Carcillo wanted the wider world to know this, too. So in the days after Aliu’s disclosure, he opened his private Twitter inbox to the public and invited anyone with a story of hockey abuse to share their accounts with him.
His inbox was flooded: More than 300 people messaged Carcillo, he says, most with stories from their days in junior hockey. Many said they were telling their stories for the first time. With their permission, Carcillo shared a handful of messages with The Washington Post.
One told Carcillo about her nephew, a young, black player, who was taunted with bananas in his team’s dressing room and called racial slurs on the ice before he quit the sport. Another told Carcillo, in graphic detail, how she was repeatedly raped by her high school teammates, attempted suicide and quit. Another told Carcillo how he and his junior league teammates were forced to tie their genitals together with skate laces for a painful game of tug of war.
“For some of these, I could only get through half a paragraph before I had to stop,” Carcillo says over a bowl of Caesar salad at his home in suburban Chicago. When he’s not traveling, Carcillo, who is 35, lives in sweats, helping his wife, Ela, corral any combination of their three young children and their cousins as they stomp from the basement to a living room lit by floor-to-ceiling windows to a leafy paradise outside.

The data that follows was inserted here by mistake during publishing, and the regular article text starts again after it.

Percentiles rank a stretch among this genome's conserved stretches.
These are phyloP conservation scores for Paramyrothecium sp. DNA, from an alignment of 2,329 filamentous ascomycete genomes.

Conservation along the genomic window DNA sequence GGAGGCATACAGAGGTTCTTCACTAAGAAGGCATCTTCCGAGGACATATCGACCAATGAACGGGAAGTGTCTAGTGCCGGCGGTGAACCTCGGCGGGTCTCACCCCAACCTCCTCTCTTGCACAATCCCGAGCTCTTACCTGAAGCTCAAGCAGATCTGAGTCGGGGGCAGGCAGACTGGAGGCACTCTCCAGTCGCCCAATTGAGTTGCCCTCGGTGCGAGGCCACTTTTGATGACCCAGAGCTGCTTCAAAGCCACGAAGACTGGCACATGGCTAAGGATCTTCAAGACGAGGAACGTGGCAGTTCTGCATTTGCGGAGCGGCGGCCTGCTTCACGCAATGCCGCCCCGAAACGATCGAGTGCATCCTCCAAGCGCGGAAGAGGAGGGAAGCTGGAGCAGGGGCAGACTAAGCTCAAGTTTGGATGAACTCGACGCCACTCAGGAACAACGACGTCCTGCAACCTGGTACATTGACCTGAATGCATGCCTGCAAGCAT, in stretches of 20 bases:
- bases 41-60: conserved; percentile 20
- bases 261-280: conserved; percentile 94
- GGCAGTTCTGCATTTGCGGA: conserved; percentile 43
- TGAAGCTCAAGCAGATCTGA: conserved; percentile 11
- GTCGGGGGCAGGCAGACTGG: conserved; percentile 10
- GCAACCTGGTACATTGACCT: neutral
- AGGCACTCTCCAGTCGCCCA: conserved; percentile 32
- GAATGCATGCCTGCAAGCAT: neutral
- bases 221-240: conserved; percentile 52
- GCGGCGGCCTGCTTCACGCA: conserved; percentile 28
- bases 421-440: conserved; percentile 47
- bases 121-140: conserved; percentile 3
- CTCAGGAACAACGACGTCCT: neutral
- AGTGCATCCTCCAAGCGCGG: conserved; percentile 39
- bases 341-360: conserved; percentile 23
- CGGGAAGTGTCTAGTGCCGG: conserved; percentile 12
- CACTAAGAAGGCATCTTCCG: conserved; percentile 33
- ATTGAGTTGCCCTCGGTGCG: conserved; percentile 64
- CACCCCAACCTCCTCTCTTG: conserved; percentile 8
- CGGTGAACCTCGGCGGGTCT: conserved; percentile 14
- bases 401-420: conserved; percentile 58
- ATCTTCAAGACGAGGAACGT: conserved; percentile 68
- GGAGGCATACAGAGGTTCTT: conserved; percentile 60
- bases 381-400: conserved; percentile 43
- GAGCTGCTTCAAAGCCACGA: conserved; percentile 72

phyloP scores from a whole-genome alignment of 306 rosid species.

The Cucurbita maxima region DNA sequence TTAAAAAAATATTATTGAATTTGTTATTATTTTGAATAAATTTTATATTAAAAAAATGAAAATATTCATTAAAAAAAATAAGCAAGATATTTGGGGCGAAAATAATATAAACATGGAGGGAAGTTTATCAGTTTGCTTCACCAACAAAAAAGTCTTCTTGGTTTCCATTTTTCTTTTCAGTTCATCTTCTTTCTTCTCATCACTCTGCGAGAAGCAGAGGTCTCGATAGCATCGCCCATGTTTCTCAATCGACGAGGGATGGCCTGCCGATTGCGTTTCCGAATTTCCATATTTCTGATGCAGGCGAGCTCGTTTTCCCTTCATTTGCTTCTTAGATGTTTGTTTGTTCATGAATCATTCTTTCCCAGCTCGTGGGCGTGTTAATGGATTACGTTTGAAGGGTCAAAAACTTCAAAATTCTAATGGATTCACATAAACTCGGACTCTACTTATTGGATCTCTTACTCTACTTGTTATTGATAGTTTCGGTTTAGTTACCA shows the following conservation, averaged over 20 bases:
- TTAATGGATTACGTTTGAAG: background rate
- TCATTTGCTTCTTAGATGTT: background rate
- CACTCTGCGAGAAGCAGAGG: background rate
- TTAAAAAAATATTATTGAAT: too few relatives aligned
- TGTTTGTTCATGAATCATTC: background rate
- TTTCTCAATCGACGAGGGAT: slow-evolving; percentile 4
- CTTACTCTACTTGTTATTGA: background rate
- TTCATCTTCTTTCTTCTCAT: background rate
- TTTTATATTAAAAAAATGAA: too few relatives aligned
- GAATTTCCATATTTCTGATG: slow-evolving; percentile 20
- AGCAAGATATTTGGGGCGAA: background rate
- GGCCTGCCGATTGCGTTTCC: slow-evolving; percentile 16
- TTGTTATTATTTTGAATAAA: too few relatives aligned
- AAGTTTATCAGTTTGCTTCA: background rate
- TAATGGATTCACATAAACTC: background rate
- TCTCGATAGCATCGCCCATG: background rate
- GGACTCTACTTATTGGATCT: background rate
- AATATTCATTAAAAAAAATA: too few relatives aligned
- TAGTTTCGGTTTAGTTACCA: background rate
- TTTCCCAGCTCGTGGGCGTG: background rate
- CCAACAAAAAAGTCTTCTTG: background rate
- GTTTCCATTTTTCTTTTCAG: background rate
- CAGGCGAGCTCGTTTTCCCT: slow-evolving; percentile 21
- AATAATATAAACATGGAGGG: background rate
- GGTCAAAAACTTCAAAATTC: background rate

Making coffee across the kitchen, listening to Carcillo read from his Twitter inbox, Ela breaks her silence: “Who thinks of this s—?”
“These guys who are traumatized,” Carcillo says, not missing a beat. “It’s the most racist and homophobic environment you’ll ever get put into because everybody’s a tough man, and you don’t talk about your feelings, and you do this to people. Like it’s some kind of rite of passage to be able to degrade a minor. It’s so hard to stop the cycle of abuse. It’s easy to be abused, and it’s easy to do it to the next person.”
Carcillo has turned some of the messages into controversy, tweeting screenshots from people accusing coaches of mistreating them. Mostly, though, he’s unsure of what to do next. Tip off local media? Help file a lawsuit? Work to create solutions with leagues?
Occasionally, he opens a message that forces him to confront his own role in what he calls hockey’s “culture of abuse.”
“Hey Dan, you don’t remember me and have no reason to,” a former minor league referee wrote to Carcillo. “I’ve got to say, you were one of the worst people I dealt with in the game of hockey. You were awful to all of us.